An abridged version of this story focused exclusively on 350.org ran on the front page of the Huffington Post’s Green section the weekend after the 10/10/10 Global Work Party mentioned below. It was featured just below a post from 350.org co-founder and aclaimed author Bill McKibben.

My bike helmet is hoisted in the air on the left side of this photo.

American environmentalists recently suffered a pair of devastating defeats in their decades-long effort to halt global warming. Progress stalled on domestic legislation to cap greenhouse gas emissions prior to a key UN summit in Copenhagen. Lack of leadership from America, the world’s second largest climate polluter, made it impossible to produce and binding international agreement at the conference. Then, a few months later, the U.S. climate bill died in the Senate.

Their diplomatic and legislative maneuvers having fallen short, U.S. climate campaigners are hoping a renewed focus on activism and grassroots organizing can provide the push needed to produce carbon emission controls. As a result, the Internet and digital media are playing a growing role in efforts of progressive organizations ranging from new climate activists like 350.org to longtime environmental agitators such as Greenpeace.

Birth of 350.org

By using the same name and web address, 350.org announced to the world in 2008 that it was a new kind of environmental advocacy organization. In choosing the odd name, the founders of 350.org wanted to communicate that their group was a science-based, single issue organization. The number comes from research, which shows that 350 parts per million of carbon dioxide (CO2) is the most the atmosphere can safely absorb without triggering catastrophic climate change.

The group emerged after author Bill McKibben and a group of recent Middlebury College graduates organized the 2007 Step It Up campaign. They collaborated with existing environmental organizations like Greenpeace, as well as other groups and governments interested in climate protection. The upstart activists described it as the “first open source, web-based day of action dedicated to stopping climate change.”

It was a surprising success.

Click here to keep reading about 350.org and Greenpeace or to make a comment.

Photo credit: 350.org (via Flickr)

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This post was linked to in a Washington Post column on the Cancun climate summit.

With only days remaining until diplomats are due to arrive in Tianjin for the final round of climate negotiations before the Cancun summit, scientists have provided a grim reminder of how little progress governments have made in addressing the threat of climate change and the consequences of continued inaction. Yet the statements being made by some world leaders suggest that governments are still unwilling to acknowledge the scope of the problem.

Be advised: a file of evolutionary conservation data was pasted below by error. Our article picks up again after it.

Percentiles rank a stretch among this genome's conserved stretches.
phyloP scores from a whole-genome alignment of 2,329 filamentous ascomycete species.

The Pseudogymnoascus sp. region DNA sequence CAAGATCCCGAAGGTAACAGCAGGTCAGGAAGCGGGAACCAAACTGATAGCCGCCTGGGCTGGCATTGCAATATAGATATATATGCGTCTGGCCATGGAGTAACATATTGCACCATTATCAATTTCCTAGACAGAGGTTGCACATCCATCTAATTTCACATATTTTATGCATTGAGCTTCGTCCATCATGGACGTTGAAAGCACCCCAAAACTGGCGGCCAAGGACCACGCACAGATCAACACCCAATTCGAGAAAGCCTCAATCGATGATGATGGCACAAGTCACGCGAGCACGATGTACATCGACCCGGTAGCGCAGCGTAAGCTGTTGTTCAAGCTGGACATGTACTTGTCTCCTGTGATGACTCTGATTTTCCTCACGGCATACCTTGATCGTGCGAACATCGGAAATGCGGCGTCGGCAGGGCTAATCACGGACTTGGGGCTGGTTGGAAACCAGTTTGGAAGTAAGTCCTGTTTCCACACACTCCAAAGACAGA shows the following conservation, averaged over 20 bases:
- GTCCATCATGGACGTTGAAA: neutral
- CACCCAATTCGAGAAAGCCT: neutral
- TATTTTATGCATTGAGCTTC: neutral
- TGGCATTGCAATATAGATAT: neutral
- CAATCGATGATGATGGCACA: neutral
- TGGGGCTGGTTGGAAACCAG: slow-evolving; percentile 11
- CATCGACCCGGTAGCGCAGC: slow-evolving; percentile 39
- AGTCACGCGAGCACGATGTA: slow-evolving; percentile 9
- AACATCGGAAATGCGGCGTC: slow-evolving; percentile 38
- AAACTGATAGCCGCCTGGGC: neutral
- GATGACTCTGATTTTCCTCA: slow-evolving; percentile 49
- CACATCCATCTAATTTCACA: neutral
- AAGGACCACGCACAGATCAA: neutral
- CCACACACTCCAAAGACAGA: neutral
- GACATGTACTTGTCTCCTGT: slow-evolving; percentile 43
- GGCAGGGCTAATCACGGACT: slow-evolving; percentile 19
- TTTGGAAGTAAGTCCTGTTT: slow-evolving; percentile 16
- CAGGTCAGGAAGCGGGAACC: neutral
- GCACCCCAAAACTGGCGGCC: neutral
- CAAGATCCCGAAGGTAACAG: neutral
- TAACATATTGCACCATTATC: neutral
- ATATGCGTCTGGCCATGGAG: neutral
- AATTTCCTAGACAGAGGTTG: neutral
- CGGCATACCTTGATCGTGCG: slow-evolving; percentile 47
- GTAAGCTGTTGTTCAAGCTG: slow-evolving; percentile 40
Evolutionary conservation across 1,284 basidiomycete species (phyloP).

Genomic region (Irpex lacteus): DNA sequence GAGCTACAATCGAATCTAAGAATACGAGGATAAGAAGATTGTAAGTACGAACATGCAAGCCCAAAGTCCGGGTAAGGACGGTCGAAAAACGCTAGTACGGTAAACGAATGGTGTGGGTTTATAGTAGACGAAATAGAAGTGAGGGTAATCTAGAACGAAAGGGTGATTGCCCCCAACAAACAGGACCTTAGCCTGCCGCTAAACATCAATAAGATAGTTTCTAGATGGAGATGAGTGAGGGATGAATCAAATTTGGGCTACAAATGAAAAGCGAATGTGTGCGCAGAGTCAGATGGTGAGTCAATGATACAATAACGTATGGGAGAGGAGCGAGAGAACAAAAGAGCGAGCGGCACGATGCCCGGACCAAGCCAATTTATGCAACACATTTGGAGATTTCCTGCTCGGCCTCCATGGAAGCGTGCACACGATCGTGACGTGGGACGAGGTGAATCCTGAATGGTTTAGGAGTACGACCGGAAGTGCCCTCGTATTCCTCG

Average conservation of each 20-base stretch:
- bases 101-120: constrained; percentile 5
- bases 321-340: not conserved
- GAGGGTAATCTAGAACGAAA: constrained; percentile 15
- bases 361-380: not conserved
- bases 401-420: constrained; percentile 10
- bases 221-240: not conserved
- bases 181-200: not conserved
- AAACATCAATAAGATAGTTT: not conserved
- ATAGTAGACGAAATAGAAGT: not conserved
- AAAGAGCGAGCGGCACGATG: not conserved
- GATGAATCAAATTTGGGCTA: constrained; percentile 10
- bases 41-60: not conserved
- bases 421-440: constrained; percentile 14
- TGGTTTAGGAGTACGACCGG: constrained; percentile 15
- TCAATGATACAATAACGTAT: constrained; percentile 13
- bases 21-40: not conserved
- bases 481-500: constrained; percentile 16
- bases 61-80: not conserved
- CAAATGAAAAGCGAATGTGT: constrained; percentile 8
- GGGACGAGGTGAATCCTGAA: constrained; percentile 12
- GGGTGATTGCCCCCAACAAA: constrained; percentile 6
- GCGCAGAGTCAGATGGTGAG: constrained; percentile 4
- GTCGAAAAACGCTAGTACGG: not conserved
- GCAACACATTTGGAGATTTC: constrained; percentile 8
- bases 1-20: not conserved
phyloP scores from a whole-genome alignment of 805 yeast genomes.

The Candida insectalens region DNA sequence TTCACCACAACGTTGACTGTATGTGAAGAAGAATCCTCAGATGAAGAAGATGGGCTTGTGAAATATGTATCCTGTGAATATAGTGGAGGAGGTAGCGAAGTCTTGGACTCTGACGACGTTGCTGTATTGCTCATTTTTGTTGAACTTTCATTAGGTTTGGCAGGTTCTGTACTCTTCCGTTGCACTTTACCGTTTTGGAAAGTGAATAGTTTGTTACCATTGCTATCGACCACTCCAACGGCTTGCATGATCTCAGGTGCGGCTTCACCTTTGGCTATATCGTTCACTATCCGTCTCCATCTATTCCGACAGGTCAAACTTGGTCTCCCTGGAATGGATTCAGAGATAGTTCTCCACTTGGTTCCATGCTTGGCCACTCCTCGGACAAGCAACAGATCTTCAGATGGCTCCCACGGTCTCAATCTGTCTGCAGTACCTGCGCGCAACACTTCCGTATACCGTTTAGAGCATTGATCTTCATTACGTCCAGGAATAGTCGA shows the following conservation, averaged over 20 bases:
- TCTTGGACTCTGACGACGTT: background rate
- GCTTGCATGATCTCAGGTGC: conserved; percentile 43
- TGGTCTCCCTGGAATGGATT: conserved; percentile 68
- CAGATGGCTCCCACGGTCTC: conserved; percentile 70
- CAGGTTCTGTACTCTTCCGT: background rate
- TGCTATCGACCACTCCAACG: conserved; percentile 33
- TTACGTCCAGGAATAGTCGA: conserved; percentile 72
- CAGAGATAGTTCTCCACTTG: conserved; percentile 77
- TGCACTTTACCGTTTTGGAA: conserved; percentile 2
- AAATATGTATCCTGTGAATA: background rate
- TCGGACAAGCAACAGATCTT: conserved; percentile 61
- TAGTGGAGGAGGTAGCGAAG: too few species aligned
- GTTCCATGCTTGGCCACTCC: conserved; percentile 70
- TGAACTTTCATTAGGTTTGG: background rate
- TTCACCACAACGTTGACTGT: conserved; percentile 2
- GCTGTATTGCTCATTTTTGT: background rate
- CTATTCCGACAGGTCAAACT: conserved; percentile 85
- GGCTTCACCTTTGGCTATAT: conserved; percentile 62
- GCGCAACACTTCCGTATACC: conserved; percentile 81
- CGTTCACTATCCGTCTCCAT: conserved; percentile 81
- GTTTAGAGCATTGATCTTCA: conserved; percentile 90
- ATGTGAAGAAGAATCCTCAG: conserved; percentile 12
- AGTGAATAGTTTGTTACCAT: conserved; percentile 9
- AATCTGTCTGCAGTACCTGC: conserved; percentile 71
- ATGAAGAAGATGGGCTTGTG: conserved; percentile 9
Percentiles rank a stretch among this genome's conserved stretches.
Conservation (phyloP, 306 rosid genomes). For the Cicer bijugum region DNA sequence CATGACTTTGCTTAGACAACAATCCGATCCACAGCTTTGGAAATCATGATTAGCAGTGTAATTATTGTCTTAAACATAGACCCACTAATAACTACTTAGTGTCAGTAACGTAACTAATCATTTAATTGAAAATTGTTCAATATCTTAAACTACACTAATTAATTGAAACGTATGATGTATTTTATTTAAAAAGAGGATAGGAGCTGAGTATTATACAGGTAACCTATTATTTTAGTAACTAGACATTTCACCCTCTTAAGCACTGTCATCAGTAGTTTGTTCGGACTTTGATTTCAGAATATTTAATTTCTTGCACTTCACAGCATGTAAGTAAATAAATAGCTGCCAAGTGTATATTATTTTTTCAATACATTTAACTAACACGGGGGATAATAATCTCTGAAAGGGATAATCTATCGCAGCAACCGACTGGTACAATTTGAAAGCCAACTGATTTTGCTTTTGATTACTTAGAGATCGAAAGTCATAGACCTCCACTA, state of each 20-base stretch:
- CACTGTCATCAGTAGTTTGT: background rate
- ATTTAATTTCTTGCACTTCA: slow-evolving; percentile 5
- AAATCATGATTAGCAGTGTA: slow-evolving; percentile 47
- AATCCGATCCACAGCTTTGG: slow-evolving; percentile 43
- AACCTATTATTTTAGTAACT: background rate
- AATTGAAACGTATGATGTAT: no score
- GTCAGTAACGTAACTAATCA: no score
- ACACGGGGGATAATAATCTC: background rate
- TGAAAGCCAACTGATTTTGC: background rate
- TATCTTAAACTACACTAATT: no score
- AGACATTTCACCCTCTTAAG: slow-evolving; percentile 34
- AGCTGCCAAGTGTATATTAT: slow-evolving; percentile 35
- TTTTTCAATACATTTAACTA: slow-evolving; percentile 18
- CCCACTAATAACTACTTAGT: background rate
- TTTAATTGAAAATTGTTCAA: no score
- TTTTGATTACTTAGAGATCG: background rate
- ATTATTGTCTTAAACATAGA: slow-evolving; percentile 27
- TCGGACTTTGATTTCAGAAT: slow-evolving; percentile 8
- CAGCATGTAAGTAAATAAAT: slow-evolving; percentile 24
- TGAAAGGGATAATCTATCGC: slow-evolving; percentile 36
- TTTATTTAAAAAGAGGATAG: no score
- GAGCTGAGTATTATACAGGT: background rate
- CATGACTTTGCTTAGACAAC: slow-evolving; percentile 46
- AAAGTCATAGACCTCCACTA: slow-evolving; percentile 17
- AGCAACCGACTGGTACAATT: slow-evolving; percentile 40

Stern Warning

Research now suggests that the fifteenth Conference of the Parties (COP 15) in Copenhagen was an even bigger failure than originally thought. A study published yesterday in the journal Environmental Research Letters found that the national emissions reduction commitments countries made under the non-binding Copenhagen Accord will still result in a dangerous increase in the global average temperature. The cuts would only limit warming over the next century to 4.2º C (7.6º F), according to the analysis of scientists from seven European research centers. The increase baked into the Copenhagen Accord is only slightly off the “catastrophic” 5 – 7º C rise the UK’s Met Office warned would result if the world continued to burn fossil fuels at the present rate.

Global warming in excess of 2º C could produce disastrous changes to the earth’s ecosystems. The study’s authors warn that the present cuts will not be enough to save heat-sensitive coral reefs, the “rainforests of the sea.” Already, scientist are predicting a widespread coral die off in the Caribbean, which will decimate the wide range of marine life that thrives in this fragile habitat. As ScienceDaily notes, “coral reefs provide services estimated to be worth as much as $375 billion globally each year,” the loss of which would benefit no one at the negotiating table.

At this point, it is not even clear that the best efforts of negotiators could prevent dangerous warming from occurring. According to the Environmental Research Letters study, with an emissions reduction of 50% by 2050, there is still a less than 50% chance of keeping the global temperature rise under 2º C. “It is clear from this analysis that higher ambitions for 2020 are necessary” to limit increases to below 2º C “without relying on potentially infeasible reduction rates after 2020,” the scientists concluded.

Ignoring the Problem

Meanwhile, world leaders are heading to the UN Framework Convention on Climate Change talks in Tianjin with ambitions too small to address the looming crisis.

Click here to read the rest of this UN Dispatch piece or to make a comment on the Huffington Post.

Photo credit: London Permaculture (via Flickr)

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This was my third, final, and favorite piece that I wrote at CGI.

Earlier this week at the Clinton Global Initiative, UN climate chief Christiana Figueres offered her assessment of what was preventing progress in the international negotiations. Yesterday, a few high-profile American business leaders shared their perspectives. They offered a first-hand view of government shortcomings, the powers and limitations of private sector action, and the role US citizens have played in stymieing the global climate talks.

Free the market?